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The ageing population today has increased dramatically all throughout the years. There are nearly 12 million citizens that are aged 65 in the UK (Age.uk, 2019). As part of our research on our Housing Alternative module, there is a need for better provisions of housing that raises aspirations and offering wide variety of options that can cater the general needs of elderly people. As the ageing population grows, it becomes an added key players for housing market. They comprises “one-third of all homes and population ageing will account for around 60% of household growth”  ( Housing our ageing population, 2017). This will add as a challenge to all designers such as architects and urban designers to design a space that are capable to accommodate the needs of the elderly. 

HAPPI (Housing our Ageing Population Panel for Innovation) and its principles

(PPR.org, 2014)

HAPPI’s agenda focuses primarily on improving the quality of life of the ageing population by providing “high quality, sustainable homes and neighbourhood”. It also tackles and challenges the perception particularly the mainstream and specialised care for older people. In addition, It raises the aspiration for high quality homes and spreads awareness to innovate ways to design spaces and neighbourhoods. (Buterchi, 2009)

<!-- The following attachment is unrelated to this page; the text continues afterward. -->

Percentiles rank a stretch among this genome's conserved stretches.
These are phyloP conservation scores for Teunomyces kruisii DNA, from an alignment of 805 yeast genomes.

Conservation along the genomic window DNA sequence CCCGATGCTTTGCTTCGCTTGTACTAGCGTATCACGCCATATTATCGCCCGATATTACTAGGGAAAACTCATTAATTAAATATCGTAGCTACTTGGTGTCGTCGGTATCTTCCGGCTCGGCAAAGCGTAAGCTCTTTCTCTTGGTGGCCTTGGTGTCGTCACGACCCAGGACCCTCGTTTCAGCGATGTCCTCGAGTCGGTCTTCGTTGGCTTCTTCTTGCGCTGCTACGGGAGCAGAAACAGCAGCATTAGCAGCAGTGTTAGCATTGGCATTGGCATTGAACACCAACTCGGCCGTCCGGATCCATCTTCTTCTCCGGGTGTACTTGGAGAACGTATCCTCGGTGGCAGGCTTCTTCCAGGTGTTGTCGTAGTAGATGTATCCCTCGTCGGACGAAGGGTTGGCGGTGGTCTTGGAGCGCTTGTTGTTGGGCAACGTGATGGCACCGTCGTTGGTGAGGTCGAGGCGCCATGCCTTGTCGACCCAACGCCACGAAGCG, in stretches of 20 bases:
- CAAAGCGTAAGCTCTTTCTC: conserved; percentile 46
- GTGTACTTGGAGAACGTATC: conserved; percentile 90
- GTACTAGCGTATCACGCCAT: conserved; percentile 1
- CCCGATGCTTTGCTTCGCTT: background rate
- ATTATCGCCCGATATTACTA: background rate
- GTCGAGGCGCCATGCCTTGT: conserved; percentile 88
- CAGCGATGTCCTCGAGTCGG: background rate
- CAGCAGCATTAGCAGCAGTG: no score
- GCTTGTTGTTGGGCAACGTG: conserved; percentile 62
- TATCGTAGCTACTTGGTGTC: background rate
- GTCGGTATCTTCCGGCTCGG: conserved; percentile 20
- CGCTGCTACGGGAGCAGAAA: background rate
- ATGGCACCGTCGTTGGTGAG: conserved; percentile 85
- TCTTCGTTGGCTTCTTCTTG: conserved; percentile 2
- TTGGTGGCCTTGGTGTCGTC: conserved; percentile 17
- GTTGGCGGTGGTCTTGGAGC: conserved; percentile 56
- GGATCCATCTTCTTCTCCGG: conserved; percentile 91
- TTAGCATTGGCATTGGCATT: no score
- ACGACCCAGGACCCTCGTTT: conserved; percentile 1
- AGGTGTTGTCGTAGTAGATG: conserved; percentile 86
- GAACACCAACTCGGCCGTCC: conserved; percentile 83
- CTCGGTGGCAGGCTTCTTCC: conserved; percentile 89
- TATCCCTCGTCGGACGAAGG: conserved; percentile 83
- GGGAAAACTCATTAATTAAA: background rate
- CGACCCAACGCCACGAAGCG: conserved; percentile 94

In addition of their agenda, HAPPI recommended 10 design strategies to be incorporated for housing ageing population (Housing Lin, 2014)

(Author’s work, 2020)

 

  • Space and flexibility
  • Daylight in the home and in shared spaces
  • Balconies and outdoor space
  • Adaptability and ‘care ready’ design
  • Positive use of circulation space
  • Shared facilities and ‘hubs’
  • Plants, trees, and the natural environment
  • Energy efficiency and sustainable design
  • Storage for belongings and bicycles
  • External shared surfaces and ‘home zones’

Application of HAPPI on UK housing: Pilgrim Gardens in Leicester

This housing scheme was awarded three times: HAPPI Completed Award 2014, Housing Project of the Year 2014 and HAPPI Project Award 2012 (PRP, undated )

(PRP, undated)

It is a retirement living apartment complex in Evington Leicester, it has 31 apartments (with 30 bed care home). It is tenure mixed, with 15 rooms for sale and the rest are affordable rent and shared housing. The site is predominantly landscaped with outdoor seating area with roofed patios. It has communal lounge with activities such as bible study and leisures that are organised by the tenants. The site has its own designated large storage room where it can accommodate their mobility scooter and other belongings. Lastly, it is overlooking next to Evington Park that boast with greeneries and flowerbeds. (Pilgrims’ Friends Society, undated)

This housing scheme followed the 10 recommendations of HAPPI. This gave the residents an opportunity to enjoy the facilities it offers and enhancing their own quality of life. This precedent will set a high benchmark for designing great spaces for the elderly. In addition, designers may take inspirations to this precedent and use HAPPI recommendation as a tool to guide great many designers.